Friday, 18 September 2009

Still on holidays...

...I wish. Mind you, work was cancelled yesterday, and when it's cancelled at short notice we still get paid. I was just about to sign in when I heard my phone beep, so I promptly headed home again.
These photos are all from the south of the island. I've included a rare one of me. The biggest problem with the dirt-bike (for me - having to to kickstart it all the time was getting to C after a few days) was that there was no storage space, so I had to carry a backpack all the time. Next time I'll remember to pack a bungee cord or two.
The first two photos are both of Marathonissi Island - also known as Turtle Island, for obvious reasons. It is, actually, also one of the beaches that the loggerhead turtles nest on. The following two pictures are another turtle-nesting beach, Gerakas, at the southern end of the island. It has amazing rock structures, clay and red rock. The turtle beaches are lovely beaches to visit - they are all in a National Marine Park area. Because of the nests, people have to stay within 3 metres of the sea, and also any known nests which are marked with little wooden cages. There are also no water sports - beyond pedalos and little canoes - and people have to leave by sun-down. This was our favourite of all the 12 beaches/swimming sites we visited. Even though it was at the end of a pretty windy road with a LOT of hairpin bends over gorges (dry now, but rivers in winter) we went three times.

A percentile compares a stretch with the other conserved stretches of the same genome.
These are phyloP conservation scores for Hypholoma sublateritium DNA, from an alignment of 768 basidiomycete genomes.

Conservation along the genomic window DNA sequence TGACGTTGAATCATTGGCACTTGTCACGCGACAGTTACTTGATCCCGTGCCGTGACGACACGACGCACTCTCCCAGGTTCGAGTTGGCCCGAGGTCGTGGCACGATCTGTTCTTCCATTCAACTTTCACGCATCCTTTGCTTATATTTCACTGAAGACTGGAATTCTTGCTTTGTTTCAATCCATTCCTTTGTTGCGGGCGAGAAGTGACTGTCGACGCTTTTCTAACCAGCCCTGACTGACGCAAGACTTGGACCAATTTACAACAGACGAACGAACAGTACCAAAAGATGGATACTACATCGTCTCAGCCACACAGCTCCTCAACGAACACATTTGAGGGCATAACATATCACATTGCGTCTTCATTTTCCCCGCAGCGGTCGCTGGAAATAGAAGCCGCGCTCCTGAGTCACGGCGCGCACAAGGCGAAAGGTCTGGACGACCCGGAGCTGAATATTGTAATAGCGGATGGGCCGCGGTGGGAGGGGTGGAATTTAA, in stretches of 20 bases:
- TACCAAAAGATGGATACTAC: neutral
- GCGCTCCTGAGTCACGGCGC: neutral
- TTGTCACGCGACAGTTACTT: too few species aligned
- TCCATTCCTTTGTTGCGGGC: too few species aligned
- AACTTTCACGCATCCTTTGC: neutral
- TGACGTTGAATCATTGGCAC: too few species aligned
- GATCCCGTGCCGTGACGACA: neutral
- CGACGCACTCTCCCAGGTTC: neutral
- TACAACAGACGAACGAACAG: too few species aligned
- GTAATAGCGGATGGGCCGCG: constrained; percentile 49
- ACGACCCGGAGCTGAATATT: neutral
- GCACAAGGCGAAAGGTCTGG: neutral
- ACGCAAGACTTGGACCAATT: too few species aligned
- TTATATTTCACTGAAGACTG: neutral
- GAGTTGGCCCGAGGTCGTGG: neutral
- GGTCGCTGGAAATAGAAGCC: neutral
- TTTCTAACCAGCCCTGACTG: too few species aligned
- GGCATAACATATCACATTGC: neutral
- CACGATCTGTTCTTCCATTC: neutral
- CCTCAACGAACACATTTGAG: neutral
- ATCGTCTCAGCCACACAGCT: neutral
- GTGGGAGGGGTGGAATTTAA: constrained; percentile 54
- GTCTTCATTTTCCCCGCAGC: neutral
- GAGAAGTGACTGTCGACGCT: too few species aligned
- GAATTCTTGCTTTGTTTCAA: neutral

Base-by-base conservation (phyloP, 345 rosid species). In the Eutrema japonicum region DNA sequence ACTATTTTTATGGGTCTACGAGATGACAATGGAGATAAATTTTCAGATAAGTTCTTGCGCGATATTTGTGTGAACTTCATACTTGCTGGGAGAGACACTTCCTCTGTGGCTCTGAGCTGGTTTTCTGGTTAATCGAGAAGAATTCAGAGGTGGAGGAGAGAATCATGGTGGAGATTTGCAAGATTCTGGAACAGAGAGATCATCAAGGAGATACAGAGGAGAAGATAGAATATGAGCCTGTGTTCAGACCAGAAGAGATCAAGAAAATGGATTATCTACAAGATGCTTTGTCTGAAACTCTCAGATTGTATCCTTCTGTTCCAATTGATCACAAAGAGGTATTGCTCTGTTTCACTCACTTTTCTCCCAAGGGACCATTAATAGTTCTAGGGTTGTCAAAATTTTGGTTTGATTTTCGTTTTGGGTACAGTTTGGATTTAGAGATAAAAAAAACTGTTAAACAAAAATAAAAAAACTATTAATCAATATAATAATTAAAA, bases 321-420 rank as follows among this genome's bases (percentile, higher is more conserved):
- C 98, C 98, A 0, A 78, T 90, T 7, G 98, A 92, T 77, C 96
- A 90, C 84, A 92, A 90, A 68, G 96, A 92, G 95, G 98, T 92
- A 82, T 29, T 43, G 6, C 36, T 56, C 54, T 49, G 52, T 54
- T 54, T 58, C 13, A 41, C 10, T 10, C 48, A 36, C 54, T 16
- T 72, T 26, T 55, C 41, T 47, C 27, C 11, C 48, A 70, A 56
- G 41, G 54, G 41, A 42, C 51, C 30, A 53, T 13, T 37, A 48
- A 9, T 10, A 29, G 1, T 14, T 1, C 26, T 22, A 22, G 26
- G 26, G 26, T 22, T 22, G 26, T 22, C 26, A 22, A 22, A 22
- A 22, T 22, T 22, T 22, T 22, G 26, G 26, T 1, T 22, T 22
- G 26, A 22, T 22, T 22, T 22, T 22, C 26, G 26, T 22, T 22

This is Agios Sostis - no turtles here. The sand was rock hard, the sea stayed shallow for as far as I swam out, and was so warm it was like swimming in a tepid bath. There was a little islet off it which had been formed in an earthquake in the 17th century. But since there was a €4 admission charge to see it, including a *free* drink in one of the two bars, we passed up on the experience. And having seen it from the far side on the morning we hired a motorboat, I don't think we missed a lot. We could see the clay formation in this picture as soon as we came over the crest of the hill above the port.
The next photo is Limni Keri port and village, seen from a headland above it. There is a large marshland area behind it, where there are some natural bitumen ponds. It's so overgrown with rushes and long grasses that we couldn't see them, but my goodness, we could most certainly smell them. And the last photo is nothing special, it was taken at Keri headland, and I've only stuck it in because I am in it :D. The whole headland was lovely, heavily wooded with some type of light-green pine, and smelling just heavenly.





2 comments :

  1. Do you do work for National Geographic? Man, your photography is awesome! I so enjoy looking at your photos!

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  2. Your landscape photos are wonderful. I love seeing all the striations in the rock formations. The colors are so vivid, even with the haze in the background. I usually have to take a picture of my foot when we go on vacation, just to prove I was there behind the camera!

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